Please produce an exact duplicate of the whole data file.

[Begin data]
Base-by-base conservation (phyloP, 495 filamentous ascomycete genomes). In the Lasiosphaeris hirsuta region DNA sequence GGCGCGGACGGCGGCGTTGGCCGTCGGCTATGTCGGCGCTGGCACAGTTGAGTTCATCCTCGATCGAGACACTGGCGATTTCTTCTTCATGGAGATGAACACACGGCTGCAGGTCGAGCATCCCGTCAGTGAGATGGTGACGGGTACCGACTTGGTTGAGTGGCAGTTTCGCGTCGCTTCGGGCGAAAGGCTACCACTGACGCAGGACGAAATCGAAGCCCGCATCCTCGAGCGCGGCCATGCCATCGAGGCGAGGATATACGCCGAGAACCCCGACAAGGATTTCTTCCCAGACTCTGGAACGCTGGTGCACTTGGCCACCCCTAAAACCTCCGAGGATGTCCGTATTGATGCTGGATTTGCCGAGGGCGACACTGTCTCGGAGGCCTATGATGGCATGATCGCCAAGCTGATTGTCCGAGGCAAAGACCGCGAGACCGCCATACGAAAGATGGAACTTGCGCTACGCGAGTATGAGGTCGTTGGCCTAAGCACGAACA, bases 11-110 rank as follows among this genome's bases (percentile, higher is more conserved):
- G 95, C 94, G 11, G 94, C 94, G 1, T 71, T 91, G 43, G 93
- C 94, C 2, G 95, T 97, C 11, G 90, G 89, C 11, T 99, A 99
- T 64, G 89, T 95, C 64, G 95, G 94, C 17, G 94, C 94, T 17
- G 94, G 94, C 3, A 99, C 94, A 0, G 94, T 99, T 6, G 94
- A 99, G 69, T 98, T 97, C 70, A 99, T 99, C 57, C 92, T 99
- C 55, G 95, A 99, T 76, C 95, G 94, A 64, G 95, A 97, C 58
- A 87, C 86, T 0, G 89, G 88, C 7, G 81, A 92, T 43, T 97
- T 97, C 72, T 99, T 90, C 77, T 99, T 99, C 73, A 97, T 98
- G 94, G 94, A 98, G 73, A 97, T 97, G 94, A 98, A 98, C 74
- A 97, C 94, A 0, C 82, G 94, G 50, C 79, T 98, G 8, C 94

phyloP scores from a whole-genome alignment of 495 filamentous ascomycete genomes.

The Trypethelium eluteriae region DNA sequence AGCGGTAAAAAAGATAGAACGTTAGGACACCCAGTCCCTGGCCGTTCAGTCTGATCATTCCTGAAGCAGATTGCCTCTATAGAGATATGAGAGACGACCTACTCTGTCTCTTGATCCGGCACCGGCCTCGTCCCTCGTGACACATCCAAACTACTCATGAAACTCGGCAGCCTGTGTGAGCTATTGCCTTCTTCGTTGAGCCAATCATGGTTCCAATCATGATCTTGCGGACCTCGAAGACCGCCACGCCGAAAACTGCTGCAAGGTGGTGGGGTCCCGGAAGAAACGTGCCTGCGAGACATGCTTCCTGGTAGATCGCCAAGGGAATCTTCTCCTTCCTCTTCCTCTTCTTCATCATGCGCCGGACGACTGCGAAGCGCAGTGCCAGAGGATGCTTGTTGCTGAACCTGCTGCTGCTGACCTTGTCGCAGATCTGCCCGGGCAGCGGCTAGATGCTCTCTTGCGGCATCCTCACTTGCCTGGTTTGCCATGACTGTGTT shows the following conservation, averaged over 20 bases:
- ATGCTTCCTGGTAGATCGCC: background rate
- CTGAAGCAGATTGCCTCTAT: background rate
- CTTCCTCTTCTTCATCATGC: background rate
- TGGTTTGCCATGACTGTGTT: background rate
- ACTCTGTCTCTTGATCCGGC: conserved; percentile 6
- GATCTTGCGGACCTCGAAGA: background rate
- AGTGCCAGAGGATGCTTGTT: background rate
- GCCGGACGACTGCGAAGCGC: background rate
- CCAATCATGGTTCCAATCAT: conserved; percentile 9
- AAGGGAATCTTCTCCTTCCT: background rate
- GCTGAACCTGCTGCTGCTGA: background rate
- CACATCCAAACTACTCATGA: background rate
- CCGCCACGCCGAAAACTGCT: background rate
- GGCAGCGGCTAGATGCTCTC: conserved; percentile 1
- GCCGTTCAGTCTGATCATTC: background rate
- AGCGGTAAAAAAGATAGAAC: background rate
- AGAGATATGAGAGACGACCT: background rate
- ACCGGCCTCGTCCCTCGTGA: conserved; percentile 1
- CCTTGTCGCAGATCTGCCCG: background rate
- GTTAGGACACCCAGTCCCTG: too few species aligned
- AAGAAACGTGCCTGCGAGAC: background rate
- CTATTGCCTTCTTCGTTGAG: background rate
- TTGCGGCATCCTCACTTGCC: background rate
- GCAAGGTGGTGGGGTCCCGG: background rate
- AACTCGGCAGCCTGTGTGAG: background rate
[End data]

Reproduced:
Base-by-base conservation (phyloP, 495 filamentous ascomycete genomes). In the Lasiosphaeris hirsuta region DNA sequence GGCGCGGACGGCGGCGTTGGCCGTCGGCTATGTCGGCGCTGGCACAGTTGAGTTCATCCTCGATCGAGACACTGGCGATTTCTTCTTCATGGAGATGAACACACGGCTGCAGGTCGAGCATCCCGTCAGTGAGATGGTGACGGGTACCGACTTGGTTGAGTGGCAGTTTCGCGTCGCTTCGGGCGAAAGGCTACCACTGACGCAGGACGAAATCGAAGCCCGCATCCTCGAGCGCGGCCATGCCATCGAGGCGAGGATATACGCCGAGAACCCCGACAAGGATTTCTTCCCAGACTCTGGAACGCTGGTGCACTTGGCCACCCCTAAAACCTCCGAGGATGTCCGTATTGATGCTGGATTTGCCGAGGGCGACACTGTCTCGGAGGCCTATGATGGCATGATCGCCAAGCTGATTGTCCGAGGCAAAGACCGCGAGACCGCCATACGAAAGATGGAACTTGCGCTACGCGAGTATGAGGTCGTTGGCCTAAGCACGAACA, bases 11-110 rank as follows among this genome's bases (percentile, higher is more conserved):
- G 95, C 94, G 11, G 94, C 94, G 1, T 71, T 91, G 43, G 93
- C 94, C 2, G 95, T 97, C 11, G 90, G 89, C 11, T 99, A 99
- T 64, G 89, T 95, C 64, G 95, G 94, C 17, G 94, C 94, T 17
- G 94, G 94, C 3, A 99, C 94, A 0, G 94, T 99, T 6, G 94
- A 99, G 69, T 98, T 97, C 70, A 99, T 99, C 57, C 92, T 99
- C 55, G 95, A 99, T 76, C 95, G 94, A 64, G 95, A 97, C 58
- A 87, C 86, T 0, G 89, G 88, C 7, G 81, A 92, T 43, T 97
- T 97, C 72, T 99, T 90, C 77, T 99, T 99, C 73, A 97, T 98
- G 94, G 94, A 98, G 73, A 97, T 97, G 94, A 98, A 98, C 74
- A 97, C 94, A 0, C 82, G 94, G 50, C 79, T 98, G 8, C 94

phyloP scores from a whole-genome alignment of 495 filamentous ascomycete genomes.

The Trypethelium eluteriae region DNA sequence AGCGGTAAAAAAGATAGAACGTTAGGACACCCAGTCCCTGGCCGTTCAGTCTGATCATTCCTGAAGCAGATTGCCTCTATAGAGATATGAGAGACGACCTACTCTGTCTCTTGATCCGGCACCGGCCTCGTCCCTCGTGACACATCCAAACTACTCATGAAACTCGGCAGCCTGTGTGAGCTATTGCCTTCTTCGTTGAGCCAATCATGGTTCCAATCATGATCTTGCGGACCTCGAAGACCGCCACGCCGAAAACTGCTGCAAGGTGGTGGGGTCCCGGAAGAAACGTGCCTGCGAGACATGCTTCCTGGTAGATCGCCAAGGGAATCTTCTCCTTCCTCTTCCTCTTCTTCATCATGCGCCGGACGACTGCGAAGCGCAGTGCCAGAGGATGCTTGTTGCTGAACCTGCTGCTGCTGACCTTGTCGCAGATCTGCCCGGGCAGCGGCTAGATGCTCTCTTGCGGCATCCTCACTTGCCTGGTTTGCCATGACTGTGTT shows the following conservation, averaged over 20 bases:
- ATGCTTCCTGGTAGATCGCC: background rate
- CTGAAGCAGATTGCCTCTAT: background rate
- CTTCCTCTTCTTCATCATGC: background rate
- TGGTTTGCCATGACTGTGTT: background rate
- ACTCTGTCTCTTGATCCGGC: conserved; percentile 6
- GATCTTGCGGACCTCGAAGA: background rate
- AGTGCCAGAGGATGCTTGTT: background rate
- GCCGGACGACTGCGAAGCGC: background rate
- CCAATCATGGTTCCAATCAT: conserved; percentile 9
- AAGGGAATCTTCTCCTTCCT: background rate
- GCTGAACCTGCTGCTGCTGA: background rate
- CACATCCAAACTACTCATGA: background rate
- CCGCCACGCCGAAAACTGCT: background rate
- GGCAGCGGCTAGATGCTCTC: conserved; percentile 1
- GCCGTTCAGTCTGATCATTC: background rate
- AGCGGTAAAAAAGATAGAAC: background rate
- AGAGATATGAGAGACGACCT: background rate
- ACCGGCCTCGTCCCTCGTGA: conserved; percentile 1
- CCTTGTCGCAGATCTGCCCG: background rate
- GTTAGGACACCCAGTCCCTG: too few species aligned
- AAGAAACGTGCCTGCGAGAC: background rate
- CTATTGCCTTCTTCGTTGAG: background rate
- TTGCGGCATCCTCACTTGCC: background rate
- GCAAGGTGGTGGGGTCCCGG: background rate
- AACTCGGCAGCCTGTGTGAG: background rate